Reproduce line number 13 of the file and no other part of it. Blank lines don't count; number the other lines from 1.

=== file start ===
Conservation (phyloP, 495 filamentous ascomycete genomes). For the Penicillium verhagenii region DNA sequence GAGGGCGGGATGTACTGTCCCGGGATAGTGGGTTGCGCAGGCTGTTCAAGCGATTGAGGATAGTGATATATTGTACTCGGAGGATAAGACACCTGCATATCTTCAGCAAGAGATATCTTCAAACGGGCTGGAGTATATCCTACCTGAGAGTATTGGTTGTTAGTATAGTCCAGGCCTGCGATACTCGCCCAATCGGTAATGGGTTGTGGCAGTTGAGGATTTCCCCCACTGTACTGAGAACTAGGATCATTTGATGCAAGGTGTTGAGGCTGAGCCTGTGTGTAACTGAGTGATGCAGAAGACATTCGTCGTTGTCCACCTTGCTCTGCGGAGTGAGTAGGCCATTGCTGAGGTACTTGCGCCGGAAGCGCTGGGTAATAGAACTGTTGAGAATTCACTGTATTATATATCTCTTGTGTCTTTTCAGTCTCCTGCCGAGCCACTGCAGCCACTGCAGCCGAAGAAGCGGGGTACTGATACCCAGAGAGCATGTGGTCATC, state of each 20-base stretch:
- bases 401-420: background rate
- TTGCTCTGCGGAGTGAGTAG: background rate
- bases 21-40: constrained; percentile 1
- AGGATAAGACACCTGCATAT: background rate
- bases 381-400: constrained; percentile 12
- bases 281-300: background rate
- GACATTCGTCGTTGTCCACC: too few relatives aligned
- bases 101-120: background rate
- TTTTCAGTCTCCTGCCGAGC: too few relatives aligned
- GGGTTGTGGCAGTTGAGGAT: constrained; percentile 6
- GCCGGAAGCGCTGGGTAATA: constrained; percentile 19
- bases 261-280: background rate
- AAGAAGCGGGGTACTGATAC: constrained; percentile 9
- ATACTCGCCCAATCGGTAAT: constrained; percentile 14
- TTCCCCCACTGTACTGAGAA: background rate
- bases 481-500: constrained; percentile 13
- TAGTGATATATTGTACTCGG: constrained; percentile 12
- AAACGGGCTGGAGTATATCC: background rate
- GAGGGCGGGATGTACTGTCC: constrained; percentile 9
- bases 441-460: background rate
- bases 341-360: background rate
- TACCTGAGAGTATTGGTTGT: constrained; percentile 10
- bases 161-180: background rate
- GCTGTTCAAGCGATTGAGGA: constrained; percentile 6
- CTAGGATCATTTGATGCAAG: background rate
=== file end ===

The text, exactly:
- bases 261-280: background rate